Adding a scientific perspective was a nice touch. Learning that our brains respond to movie music in a similar manner to chocolate and sex made a great deal of sense, as I’ve often wondered if film scores are more manipulative or complementary in nature. If there is a disappointment in the film, it’s that the recently deceased James Horner seems woefully short-changed, with only a brief post-credits segment featuring director James Cameron who, as usual, spends the time talking more about himself than the impact of Horner. This documentary is a must for movie lovers and music lovers, and on a personal note, made me miss my friend Adam very much. He would have certainly enjoyed this one and had a great deal to say about it.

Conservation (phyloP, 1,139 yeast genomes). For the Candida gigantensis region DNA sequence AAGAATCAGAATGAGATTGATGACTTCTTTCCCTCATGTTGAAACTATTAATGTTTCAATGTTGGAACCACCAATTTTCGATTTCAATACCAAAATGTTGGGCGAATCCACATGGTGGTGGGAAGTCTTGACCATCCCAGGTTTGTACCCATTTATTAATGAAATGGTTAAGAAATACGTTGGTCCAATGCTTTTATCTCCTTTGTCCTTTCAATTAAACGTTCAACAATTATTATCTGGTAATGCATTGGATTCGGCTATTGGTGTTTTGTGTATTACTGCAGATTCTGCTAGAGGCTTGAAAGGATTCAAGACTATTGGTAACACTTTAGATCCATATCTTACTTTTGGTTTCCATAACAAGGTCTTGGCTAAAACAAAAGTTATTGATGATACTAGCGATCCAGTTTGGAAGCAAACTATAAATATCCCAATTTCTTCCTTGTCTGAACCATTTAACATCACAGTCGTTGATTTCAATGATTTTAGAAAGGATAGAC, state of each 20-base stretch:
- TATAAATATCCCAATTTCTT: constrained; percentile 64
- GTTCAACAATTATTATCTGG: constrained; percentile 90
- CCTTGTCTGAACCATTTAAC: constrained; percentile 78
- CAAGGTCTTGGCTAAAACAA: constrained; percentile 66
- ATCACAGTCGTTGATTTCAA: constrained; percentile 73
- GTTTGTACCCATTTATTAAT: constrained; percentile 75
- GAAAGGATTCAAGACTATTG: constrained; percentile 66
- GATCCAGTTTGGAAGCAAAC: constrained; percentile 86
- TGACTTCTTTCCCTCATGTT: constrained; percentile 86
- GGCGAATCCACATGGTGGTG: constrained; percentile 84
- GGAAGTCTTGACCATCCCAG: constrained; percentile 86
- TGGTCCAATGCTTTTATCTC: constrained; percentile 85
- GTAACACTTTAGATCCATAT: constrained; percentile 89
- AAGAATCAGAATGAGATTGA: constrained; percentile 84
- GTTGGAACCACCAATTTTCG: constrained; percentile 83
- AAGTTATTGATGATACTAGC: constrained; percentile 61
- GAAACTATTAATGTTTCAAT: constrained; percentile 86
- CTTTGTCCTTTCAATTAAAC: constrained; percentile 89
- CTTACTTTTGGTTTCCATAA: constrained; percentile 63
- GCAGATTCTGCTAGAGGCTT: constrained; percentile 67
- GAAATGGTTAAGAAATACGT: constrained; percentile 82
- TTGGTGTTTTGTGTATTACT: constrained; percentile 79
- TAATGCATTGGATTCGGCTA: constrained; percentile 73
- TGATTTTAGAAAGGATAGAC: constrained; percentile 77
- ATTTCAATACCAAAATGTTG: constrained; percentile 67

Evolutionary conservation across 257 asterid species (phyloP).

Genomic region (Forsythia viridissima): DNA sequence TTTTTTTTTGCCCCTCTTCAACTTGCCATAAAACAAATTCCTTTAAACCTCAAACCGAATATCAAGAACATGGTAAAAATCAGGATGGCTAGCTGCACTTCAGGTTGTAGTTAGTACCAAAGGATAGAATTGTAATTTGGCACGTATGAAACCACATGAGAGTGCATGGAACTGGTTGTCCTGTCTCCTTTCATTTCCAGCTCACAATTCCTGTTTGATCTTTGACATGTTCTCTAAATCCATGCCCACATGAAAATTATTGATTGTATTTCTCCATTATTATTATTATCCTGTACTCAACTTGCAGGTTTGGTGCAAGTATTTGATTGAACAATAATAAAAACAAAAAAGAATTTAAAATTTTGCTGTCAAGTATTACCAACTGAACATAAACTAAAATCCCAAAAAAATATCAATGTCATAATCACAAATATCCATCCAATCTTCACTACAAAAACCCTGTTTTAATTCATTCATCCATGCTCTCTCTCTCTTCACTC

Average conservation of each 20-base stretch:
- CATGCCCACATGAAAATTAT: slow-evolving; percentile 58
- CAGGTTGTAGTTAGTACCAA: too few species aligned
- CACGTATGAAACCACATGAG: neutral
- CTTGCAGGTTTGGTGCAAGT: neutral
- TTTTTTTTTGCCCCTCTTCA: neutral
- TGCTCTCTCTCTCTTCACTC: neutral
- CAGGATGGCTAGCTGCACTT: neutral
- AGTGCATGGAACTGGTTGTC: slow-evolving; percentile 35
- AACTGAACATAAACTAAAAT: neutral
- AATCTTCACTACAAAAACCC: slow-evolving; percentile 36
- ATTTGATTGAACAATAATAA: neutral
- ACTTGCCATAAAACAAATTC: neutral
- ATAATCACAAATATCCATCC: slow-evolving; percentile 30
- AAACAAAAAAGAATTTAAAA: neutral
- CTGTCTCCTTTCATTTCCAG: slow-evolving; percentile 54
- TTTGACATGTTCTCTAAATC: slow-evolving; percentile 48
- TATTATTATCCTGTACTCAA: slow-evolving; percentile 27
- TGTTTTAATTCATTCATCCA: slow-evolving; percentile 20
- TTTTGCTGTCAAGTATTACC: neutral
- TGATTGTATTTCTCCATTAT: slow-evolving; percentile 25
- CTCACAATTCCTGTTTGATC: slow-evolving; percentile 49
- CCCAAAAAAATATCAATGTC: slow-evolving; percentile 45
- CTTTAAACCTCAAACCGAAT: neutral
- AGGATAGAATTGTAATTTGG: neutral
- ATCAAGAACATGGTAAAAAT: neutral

watch the trailer:

 

 


DIFF 2017: Day Three

April 4, 2017

The Dallas International Film Festival runs from March 31 – April 9, 2017

 This was my first 5 movie day since last year’s festival, and it comes on the heels of the four from yesterday. Sometimes a film festival can be an endurance challenge, but the Dallas International Film Festival offers such a diverse selection of films, it feels like a mistake to miss an opportunity to view unique films, some of which might struggle to get distribution. Below is a recap of the five films I watched on Sunday April 2, 2017:

SCORE: A FILM MUSIC DOCUMENTARY (documentary)